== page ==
Sunny, summery Intel slips out six flashy 3D NAND SSDs

Doing Internet of Things stuff? There's one for you, too

Intel_E_5420s
Intel E 5420s embedded (IoT) SSD

Intel has introduced six new SSDs using 3D NAND technology, with two client products, two data centre drives and two embedded Internet of Things drives.

Chipzilla says these are the first of many utilising 3D NAND technology and we expect some of the existing 2D (planar) NAND drives to fall out of favour and be retired. The new product list is:

  • Client PCIe NVMe
    • 600p Series for the consumer client market
    • Pro 6000p Series for the business client market
  • Data Centre
    • DC P3520 Series for read-intensive applications in cloud computing environments
    • DC S3520 Series balances cost and performance for the data centre, and good the initial transition to SATA SSDs from HDDs.
  • Internet of Things
    • E 6000p Series in M.2 form factor applications such as point-of-sale devices and digital signage
    • E 5420s Series provides additional data protection

Into the detail and starting with the client drives: Intel's 600p joins its current personal client SSD products, the 540s, 750, 730, 535 and 530 series. Both use a 3rd party controller. It has 128GB, 256GB, 512GB and 1TB capacity levels, and is made from TLC (3 bits/cell) 3D NAND.

  • Random read IOPS range from 35,000 at 128GB to 155,000 at 1TB
  • Random write IOPS range from 91,000 at 128GB to 128,000 at 1TB
  • Sequential reads range from 770 MB/s at 128GB to 1.8 GB/s at 1TB
  • Sequential writes range from 450 MB/s at 128GB to 560 MB/s at 1TB

The device comes in M.2 format with a PCIe Gen 3x4 NVMe interface. I has a 1.6 million hours MTBF rating but no drive writes per day (DWPD) figure is supplied and nor is its latency. The 600p has a five year warranty and AES 256-bit encryption.

The Pro 6000p appears to top out the existing business client SSD range, the Pro 5400s, Pro 2500, Pro 1500 and 750 Series. The only spec-list difference we spotted between the 600P and Pro 6000p is that the latter is a 600p with added support for remote secure erase by Intel's Active Management Technology. Its performance appears to be the same as the 600p's.

Data centre SSDs

Intel has a mass of data centre SSDs: D3700, D3600, S3100, P3608, P3700, P3600, P3500.S3710, S3700 and S3610. The P3520 and S3520 add to this multifarious mix.

The P3520 comes in U.2 and an HHHL PCIe Gen 3 x4 format. It has three capacity levels – 450GB, 1.2TB and 1.6TB – and is made from MLC 3D NAND, the two bits/cell stuff.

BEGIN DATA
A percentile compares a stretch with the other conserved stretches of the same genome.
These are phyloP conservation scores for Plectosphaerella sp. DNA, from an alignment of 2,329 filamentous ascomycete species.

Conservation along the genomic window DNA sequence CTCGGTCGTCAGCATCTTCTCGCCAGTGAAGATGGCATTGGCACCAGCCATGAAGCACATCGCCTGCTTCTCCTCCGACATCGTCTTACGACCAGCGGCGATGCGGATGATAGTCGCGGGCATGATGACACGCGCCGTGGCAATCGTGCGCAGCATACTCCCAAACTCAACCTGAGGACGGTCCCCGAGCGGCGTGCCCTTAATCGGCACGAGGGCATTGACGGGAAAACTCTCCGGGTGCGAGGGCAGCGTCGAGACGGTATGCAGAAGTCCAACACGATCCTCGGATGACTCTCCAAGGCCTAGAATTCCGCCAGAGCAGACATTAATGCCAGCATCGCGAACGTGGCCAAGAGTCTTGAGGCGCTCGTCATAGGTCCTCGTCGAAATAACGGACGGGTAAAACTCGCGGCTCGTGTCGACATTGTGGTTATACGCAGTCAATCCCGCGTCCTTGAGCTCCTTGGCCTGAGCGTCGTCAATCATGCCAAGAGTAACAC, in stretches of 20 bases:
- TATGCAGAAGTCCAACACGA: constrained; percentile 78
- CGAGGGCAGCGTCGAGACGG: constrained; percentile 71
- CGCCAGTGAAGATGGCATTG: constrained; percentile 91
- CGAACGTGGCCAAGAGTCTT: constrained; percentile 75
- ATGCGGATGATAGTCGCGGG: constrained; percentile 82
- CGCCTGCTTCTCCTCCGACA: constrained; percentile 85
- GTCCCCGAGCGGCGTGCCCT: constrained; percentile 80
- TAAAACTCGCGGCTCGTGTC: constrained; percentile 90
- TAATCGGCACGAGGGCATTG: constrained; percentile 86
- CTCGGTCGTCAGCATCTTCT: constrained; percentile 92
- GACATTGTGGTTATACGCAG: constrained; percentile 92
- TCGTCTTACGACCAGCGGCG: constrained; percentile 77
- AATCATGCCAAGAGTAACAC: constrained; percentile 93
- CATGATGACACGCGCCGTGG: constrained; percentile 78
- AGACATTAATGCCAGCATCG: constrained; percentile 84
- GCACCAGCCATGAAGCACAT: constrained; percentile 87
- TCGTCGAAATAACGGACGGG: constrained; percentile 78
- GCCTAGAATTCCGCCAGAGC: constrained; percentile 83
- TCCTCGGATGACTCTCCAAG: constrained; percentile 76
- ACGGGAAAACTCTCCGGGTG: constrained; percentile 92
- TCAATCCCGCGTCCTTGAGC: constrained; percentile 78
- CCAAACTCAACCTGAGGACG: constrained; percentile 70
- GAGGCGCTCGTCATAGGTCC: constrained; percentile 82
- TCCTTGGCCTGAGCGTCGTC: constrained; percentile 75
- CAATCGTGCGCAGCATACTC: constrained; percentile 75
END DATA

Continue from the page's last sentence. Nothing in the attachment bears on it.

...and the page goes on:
• Random read IOPSs are up to 145,000, 320,000 and 375,000 as capacity rises
  • Random write IOPS are up to 19,000, 26,000 and 26,000 as capacity rises
  • Sequential reads are 1.2, 1.7 and 1.71 GB/sec as capacity rises
  • Sequential writes are 600 MB/sec, 1.3 and 1.35 GB/sec as capacity rises

The S3520 is a more complicated beast, coming in 2.5-inch and M.2 6Gbit/s SATA formats. Intel says it's made from MLC 3D NAND wiith 16nm geometry, which is a surprisingly low cell size for 3D NAND. (see page 2 of this datasheet, PDF)

  • 2.5-inch S3520
    • Random read IOPS are up to 67,500
    • Random write IOPS are up to 17,000
    • Sequential reads are up to 450 MB/sec
    • Sequential writes are up to 380 MB/sec
  • M.2 S3520
    • Random read IOPSs are up to 53,000
    • Random write IOPSs are up to 14,400
    • Sequential reads are up to 410 MB/sec
    • Sequential writes are up to 320 MB/sec

Intel provides latency numbers for this drive; read/write 46μs/50μs.

Compared to the S3510 the S3520 needs 15 per cent lower idle power, 30 per cent lower active write power and has 35 per cent more performance/watt. Its endurance has been increased to one DWPD from the S3510's 0.3DWPD. We guess the S3510 just got replaced.

Embedded SSDs

Chipzilla has made SSDs for embedded system use for some time, including the E 5400s and E5410s. Now we have the E 5420s and Intel is calling this its IoT range of SSDs, with digital signage, point-of-sale terminals and ATMs in mind.

The E6000p is an M.2 PCIe Gen 3 x 4 device in 128GB and 256GB capacities. It uses TLC 3D NAND with, we understand, a 348Gb die.

  • Random read IOPSs are up to 35,000 at 128GB and 71,000 at 256GB
  • Random write IOPSs are up to 91,500 at 128GB and 112,000 at 256GB
  • Sequential reads are up to 770 MB/s at 128GB and 1.57 GB/sec at 256GB
  • Sequential writes are up to 450 MB/s at 128GB and 540 MB/sec at 256GB

It has a 10mW idle power rating and a five year warranty.

The E5420s is built from MLC 3D NAND, not TLC, and comes in 150GB M.2 format or 240GB 2.5-inch guise; both with a 6Gbit/s SATA interface.

  • Random read IOPSs are up to 35,000 at 128GB and 71,000 at 240GB
  • Random write IOPSs are up to 91,500 at 128GB and 112,000 at 240GB
  • Sequential reads are up to 770 MB/s at 128GB and 1.57 GB/sec at 240GB
  • Sequential writes are up to 450 MB/s at 128GB and 540 MB/sec at 240GB

This drive has AES 256-bit encryption, a two million hours MTBF rating and endurance of one DWPD.

For brochure and spec information on these new SSDs hit this URL. The 600p is available now; think 256GB $130 and 1TB $460. The others will be along later. And if you have read this far, you deserve a cup of refreshing coffee and a biscuit. ®




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